The Qing dynasty was guided by the modernity philosophy, which appeared to down play conservative ideas held by former dynasties in regards to many issues such as trade and unity with neighbours and potential rivals. The dynasty was of the view that collaboration with other countries was the way to develop the Chinese country, which had suffered the devastating effects of ethnic wars and bad governance by former dynasties especially the Ming dynasty. It collaborated with the British, Japan and India in many issues and especially in trade. This saw foreign trade re-introduced and picking at a rate of 4% growth per annum in the 17th and 18th centuries. China’s key exports included silk and tea. As a result of the exports, there was a steady flow of silver into the country thus easing the effects of hyperinflation whach had set in during the reign of the Ming dynasty (China connection tours, 2013).

Comparison of the Ming and the Qing dynasties

Aspect Ming Dynasty Qing Dynasty
Head of state Emperor was the centre of authority Emperor was the centre of authority
Ministries’ function Ministries played minimal to no role but the emperor directed almost everything Ministries were proplery formulated with full fledged ministers in charge of the affairs of the central government.
Nature of government Fully centralized system of governance Government decentralized with governors heading the provinces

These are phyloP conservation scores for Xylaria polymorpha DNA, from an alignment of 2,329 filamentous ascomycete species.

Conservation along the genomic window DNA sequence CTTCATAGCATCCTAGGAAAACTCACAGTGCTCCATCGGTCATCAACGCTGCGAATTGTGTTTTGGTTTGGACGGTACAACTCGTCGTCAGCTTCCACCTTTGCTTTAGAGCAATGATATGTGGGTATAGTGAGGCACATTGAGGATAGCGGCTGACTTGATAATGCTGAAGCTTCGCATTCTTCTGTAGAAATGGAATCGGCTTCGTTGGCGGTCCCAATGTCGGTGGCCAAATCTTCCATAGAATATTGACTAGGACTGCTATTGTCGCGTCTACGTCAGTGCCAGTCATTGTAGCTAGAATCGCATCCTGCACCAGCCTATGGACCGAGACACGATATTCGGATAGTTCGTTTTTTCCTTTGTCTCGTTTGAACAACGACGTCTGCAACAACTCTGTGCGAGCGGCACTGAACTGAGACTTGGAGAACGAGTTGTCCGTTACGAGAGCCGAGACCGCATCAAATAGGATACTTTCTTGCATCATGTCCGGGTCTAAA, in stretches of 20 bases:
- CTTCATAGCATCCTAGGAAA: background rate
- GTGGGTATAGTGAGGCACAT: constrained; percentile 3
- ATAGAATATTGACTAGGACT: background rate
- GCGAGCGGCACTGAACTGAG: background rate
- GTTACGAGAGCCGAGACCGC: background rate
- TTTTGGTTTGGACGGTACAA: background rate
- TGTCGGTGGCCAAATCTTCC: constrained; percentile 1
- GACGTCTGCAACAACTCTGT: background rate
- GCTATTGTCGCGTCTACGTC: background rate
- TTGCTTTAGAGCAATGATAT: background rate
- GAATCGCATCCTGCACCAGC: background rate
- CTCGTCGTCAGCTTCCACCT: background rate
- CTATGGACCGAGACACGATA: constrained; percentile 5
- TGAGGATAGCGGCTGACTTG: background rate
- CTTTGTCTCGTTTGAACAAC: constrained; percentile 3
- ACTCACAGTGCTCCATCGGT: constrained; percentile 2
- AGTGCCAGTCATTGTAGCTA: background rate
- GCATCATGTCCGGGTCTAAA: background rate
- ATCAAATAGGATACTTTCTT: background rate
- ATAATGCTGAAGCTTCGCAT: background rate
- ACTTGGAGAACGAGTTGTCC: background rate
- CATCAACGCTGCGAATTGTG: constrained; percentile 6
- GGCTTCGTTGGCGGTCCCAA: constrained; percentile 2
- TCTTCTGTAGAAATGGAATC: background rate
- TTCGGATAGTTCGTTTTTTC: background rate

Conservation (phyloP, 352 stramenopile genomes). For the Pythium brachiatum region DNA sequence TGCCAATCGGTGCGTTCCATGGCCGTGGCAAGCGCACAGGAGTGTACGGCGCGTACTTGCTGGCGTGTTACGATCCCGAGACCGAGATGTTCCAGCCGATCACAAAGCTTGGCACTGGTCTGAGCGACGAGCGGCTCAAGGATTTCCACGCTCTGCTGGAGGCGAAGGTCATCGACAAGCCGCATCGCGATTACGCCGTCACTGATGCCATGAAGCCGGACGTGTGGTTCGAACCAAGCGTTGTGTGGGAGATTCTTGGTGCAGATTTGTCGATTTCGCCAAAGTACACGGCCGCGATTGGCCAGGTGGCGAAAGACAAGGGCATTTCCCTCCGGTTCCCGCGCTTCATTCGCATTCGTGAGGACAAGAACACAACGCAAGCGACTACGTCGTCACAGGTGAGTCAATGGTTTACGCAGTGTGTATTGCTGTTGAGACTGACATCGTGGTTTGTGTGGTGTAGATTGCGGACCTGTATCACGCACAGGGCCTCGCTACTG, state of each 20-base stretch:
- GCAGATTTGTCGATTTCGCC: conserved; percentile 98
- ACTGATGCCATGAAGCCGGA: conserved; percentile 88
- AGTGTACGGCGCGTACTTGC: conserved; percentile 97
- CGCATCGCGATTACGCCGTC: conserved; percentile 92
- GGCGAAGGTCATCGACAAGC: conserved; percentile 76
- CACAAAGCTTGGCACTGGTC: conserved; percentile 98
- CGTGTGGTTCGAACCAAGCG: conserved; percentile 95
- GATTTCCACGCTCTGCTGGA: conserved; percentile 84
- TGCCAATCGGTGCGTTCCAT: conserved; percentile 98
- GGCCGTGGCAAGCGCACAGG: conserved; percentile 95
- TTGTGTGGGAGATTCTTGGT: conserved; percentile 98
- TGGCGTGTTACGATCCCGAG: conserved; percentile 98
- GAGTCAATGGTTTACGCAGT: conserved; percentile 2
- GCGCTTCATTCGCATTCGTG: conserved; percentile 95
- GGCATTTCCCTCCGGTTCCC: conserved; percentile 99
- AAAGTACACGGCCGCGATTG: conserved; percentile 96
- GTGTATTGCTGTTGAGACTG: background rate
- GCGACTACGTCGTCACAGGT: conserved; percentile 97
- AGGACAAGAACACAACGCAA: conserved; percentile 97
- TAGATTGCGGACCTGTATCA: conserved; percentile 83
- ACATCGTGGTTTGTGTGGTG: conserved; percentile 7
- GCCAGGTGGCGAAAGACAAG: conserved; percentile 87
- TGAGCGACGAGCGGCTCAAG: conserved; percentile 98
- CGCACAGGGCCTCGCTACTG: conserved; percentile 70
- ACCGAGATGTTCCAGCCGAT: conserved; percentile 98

Army Functional military under the command of the emperor Functional militray under the command of the emperor
Judiciary Part of the central government Judiciary partly independent from the central government
Education Integrated with religion. Education of women seen as a strange idea Education part of government’s strategy to hasten economic growth. Education of women not a strange idea
Foreign influences The Ming isolated itself from, or had limited interaction with neighbours. The Qing was connected with the west and its impact on its institutions.

From the above table, it is evident that the Qing dynasty was more progressive than the Ming dynasty. Due to its progressive nature, it was able to turn around the economy of China from a lame economy to a promising one. It created a condusive environment for investors from all over the world who established businesses in the country. It can then be argued that the progress China has made today is due to the firm foundation laid down by the Qing dynasty. Even though the Ming dynasty had its shortcomings, it succeeded especially in conservation of Chinese traditions and culture. However, its major shortcoming was poor governance which contributed to high levels of inflation which led to the institutionalization of poverty.


Asian Art collection. (2013). Ming dynasty 1638–1644. Web.

Berling, J.A. (1996). Web.

China connection tours. (2013). . Web.

Department of Asian Art. (2013). . Web.

Encyclopadia Britanica. (2013). . Web.

Oracle Think Quest. (2013). The Ming Dynasty. Web.

Patheos Library. (2013). Web.

The Metropolitan Museum of Art. (2013). . Web.

Travel china guide. (2013). . Web.